We all struggle to be seen and held by those who are important and close to us.
It can be hard to realize that the people we choose to be intimate with don’t always have our best interest at heart and that open hearts close up and the warmth makes way for cold rejection or even lies and deceit.
The song Free Me From Me by AKUVI speaks on the confusion and pain that comes with those realizations.
Have look, enjoy the music, listen to the words and leave some feedback if you want.
Music is a form of creative (self-)expression through sound which triggers emotional and physical responses from sides of both the performer and the audience/recipient.
Activism is a form of work geared toward change of particular issues of injustices apparent in society (globally or locally).
Unaware musicians (artists) might indirectly or directly support things they don’t actually want to support by not engaging with actual matters around social justice and prevalent issues at the time of their career.
Activism in its most pure form e.g. protest, seminars, public engagement etc. often appears threatening or annoying to people not yet familiar with the culture. In my personal experience musicians tend to be part of this group.
How does one „pop the bubble“ in a way that doesn’t scare people of but engages them? This applies especially to the more privileged groups in society but also to those that are oppressed but unaware or caught in the “treadmill” of everyday life.
Authenticity in activist aspiration: Why am I doing this? Do I really want to change circumstances or just feel or look better doing it? => what “hits home” most should be tackled first in order to develop a sincere interest in change and a stronger empathy with struggles less directly connected to the self.
Can one transform a regular music performance into an act of activism?
What are the tools to be used to do so?
What are historic examples? What was the tangible outcome of those?
Are performance and critical commentary enough to be done from sides of the performing artist?
I will use this platform to give everyone interested an insight into my life as a creative practitioner by dropping weekly post highlighting either new content, thoughts in written text, absolute devastation or overt excitement and joy concerning life.
The whole idea behind this is to create some sort of positive pressure for output for myself and a online diary of sorts for you.
There is a lot going on and to talk about in life. I will add my share.
I will begin by highlighting the start of my „Live loops with Kechou“ featuring session in which I will feature different artists on a weekly basis to create more and less improvised tunes using my loop-pedal setup.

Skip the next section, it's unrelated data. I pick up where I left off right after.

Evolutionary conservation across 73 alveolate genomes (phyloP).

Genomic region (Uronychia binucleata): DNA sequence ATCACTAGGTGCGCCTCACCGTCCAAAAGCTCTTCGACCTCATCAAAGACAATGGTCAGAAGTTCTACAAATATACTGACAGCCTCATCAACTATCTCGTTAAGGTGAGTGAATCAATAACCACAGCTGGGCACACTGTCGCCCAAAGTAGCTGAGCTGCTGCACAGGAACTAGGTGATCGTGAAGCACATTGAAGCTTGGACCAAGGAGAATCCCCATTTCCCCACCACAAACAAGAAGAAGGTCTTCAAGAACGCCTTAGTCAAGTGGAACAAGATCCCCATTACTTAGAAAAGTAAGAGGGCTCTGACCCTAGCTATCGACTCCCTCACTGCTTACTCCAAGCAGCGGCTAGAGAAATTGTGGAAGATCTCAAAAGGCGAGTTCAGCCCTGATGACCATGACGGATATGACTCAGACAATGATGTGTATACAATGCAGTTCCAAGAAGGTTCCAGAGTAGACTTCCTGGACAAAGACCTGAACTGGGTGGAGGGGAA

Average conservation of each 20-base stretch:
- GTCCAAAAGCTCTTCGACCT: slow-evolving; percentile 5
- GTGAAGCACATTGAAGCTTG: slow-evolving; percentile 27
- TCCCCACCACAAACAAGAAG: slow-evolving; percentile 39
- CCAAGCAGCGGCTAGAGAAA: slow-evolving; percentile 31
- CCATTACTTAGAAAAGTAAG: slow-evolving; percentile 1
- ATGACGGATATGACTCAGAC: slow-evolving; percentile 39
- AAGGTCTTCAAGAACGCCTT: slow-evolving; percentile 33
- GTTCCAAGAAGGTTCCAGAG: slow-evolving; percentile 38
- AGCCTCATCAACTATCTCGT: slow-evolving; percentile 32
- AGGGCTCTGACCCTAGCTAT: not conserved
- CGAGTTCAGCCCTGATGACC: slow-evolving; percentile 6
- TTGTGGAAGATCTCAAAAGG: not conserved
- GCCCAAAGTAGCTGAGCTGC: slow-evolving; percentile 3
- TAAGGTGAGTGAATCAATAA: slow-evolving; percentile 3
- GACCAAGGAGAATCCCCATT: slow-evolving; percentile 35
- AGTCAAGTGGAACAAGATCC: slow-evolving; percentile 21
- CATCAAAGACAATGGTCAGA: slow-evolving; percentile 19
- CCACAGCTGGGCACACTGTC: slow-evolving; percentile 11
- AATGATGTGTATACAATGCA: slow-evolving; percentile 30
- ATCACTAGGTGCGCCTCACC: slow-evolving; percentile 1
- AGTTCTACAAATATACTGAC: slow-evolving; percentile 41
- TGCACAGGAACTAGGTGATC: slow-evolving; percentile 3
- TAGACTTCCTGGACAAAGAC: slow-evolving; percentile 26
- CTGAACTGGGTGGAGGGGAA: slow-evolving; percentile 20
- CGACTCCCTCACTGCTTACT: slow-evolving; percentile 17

Kim and I kicked it of last Sunday and this is what we came up with:
I sincerely hope you enjoyed this post and that we will stay connected.
My name is Kerim Melik Becker.
Owning this title might be one of the greatest challenges I will face in my life.
Neglect is a strong opponent to growth and I have been neglecting part of myself for most of my life. Only recently have I been able to look at myself for what I am: a child of a globalised world, a result of a man choosing diaspora over home to escape the sticky grounds of exploitation carefully and brutally laid out by European predomination on the planet.
I am the collision and mergence of two worlds that aren’t easily combined without friction and tension. An Arabic man of Berber decent and a German early day feminist. My parents.
My family. And amidst all this mist of history of culture I grew up, scared of my own name/heritage.
German society didn’t exactly make it easier for me to look at my true reflection.
Though it provided a great and otherwise fairly safe platform to grow and learn from, the Islamophobic and biassed imagery and narratives constantly surrounding me triggered fear and confusion. It was an aura hard to pin down and even harder to brush of.
Only after stepping out of this surrounding and starting afresh in South Africa did I dare looking and feeling into my self.
I started realizing that my heritage bears strength and puts me into a very important position in the human race. Children like me are the linking threads in this broken web of humanity. We have a unique perspective on the pain inflicted by colonial history and globalization.
We do not only understand it rationally, we feel it deep inside.
And as I grow into the ability to see I also understand that I have a task, a role to play and a voice to use. I do not only have an opinion – I have a duty.
I have the duty to explore myself and to heal. I have the duty to facilitate a similar process for all those who do not have the privileges of time, education, freedom and resources the way I do. And I have the duty to try and make all those around me understand my reality.
I want to be a unifying energy in a divided and scattered world.